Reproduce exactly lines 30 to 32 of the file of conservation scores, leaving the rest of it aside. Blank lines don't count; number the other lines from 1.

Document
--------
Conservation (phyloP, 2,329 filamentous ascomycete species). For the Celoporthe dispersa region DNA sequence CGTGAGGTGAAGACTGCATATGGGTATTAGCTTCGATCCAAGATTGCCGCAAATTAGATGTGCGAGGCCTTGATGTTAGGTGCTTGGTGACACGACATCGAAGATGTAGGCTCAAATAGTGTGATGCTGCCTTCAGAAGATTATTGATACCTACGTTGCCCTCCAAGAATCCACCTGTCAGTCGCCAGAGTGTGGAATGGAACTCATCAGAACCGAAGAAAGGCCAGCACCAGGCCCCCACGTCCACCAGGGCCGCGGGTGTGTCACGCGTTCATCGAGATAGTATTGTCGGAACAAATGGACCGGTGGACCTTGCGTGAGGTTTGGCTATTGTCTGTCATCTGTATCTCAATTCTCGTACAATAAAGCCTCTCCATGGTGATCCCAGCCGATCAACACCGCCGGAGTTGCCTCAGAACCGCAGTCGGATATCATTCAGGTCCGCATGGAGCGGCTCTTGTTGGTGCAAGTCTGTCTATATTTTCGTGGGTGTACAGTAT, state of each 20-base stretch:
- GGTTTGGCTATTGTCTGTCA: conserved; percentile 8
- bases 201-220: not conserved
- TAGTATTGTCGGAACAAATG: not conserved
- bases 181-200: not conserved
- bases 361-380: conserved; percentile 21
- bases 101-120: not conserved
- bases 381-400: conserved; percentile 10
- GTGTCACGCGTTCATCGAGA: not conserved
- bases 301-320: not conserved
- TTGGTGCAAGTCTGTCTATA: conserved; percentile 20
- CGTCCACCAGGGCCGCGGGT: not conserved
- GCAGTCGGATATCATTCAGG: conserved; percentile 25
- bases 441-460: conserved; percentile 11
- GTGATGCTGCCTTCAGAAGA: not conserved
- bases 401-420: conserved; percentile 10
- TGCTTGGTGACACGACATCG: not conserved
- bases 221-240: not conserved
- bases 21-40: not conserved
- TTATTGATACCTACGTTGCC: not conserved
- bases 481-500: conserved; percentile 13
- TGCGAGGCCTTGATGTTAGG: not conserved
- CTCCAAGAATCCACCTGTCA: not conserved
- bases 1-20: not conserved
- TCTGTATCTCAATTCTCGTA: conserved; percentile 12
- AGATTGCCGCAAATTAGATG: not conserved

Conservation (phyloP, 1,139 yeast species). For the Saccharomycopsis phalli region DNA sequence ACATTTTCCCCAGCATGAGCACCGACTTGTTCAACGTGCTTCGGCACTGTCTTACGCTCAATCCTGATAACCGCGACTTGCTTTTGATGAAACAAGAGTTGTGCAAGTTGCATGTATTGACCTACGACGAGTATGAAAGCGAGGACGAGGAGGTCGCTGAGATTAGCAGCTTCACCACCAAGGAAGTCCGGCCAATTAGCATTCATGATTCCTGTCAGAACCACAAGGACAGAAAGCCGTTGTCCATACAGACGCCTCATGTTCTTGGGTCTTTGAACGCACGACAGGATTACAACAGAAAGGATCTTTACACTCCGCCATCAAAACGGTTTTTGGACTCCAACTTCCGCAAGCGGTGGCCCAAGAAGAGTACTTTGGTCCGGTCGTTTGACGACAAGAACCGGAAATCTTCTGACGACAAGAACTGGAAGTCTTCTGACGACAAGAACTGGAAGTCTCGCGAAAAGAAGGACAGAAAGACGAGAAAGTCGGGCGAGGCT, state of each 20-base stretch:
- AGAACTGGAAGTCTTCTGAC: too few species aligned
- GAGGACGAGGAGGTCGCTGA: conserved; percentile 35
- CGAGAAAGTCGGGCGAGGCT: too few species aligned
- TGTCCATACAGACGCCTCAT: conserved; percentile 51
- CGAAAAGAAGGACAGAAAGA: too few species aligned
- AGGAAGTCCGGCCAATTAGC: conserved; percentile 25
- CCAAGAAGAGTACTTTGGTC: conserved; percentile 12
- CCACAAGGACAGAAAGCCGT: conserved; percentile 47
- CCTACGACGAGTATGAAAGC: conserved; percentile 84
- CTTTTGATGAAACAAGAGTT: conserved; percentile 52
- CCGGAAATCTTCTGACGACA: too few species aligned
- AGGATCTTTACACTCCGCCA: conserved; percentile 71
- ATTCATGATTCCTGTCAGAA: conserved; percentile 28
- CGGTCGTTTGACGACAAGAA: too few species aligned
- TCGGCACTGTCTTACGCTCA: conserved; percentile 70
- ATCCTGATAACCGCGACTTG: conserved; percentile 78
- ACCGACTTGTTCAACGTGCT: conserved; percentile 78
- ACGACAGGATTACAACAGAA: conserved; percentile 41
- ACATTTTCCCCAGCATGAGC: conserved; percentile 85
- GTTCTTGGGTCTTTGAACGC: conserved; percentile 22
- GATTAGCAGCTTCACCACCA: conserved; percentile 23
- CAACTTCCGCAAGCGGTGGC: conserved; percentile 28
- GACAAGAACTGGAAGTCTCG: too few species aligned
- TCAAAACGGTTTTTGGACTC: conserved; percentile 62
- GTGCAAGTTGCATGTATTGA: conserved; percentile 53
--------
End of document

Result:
- CGAGAAAGTCGGGCGAGGCT: too few species aligned
- TGTCCATACAGACGCCTCAT: conserved; percentile 51
- CGAAAAGAAGGACAGAAAGA: too few species aligned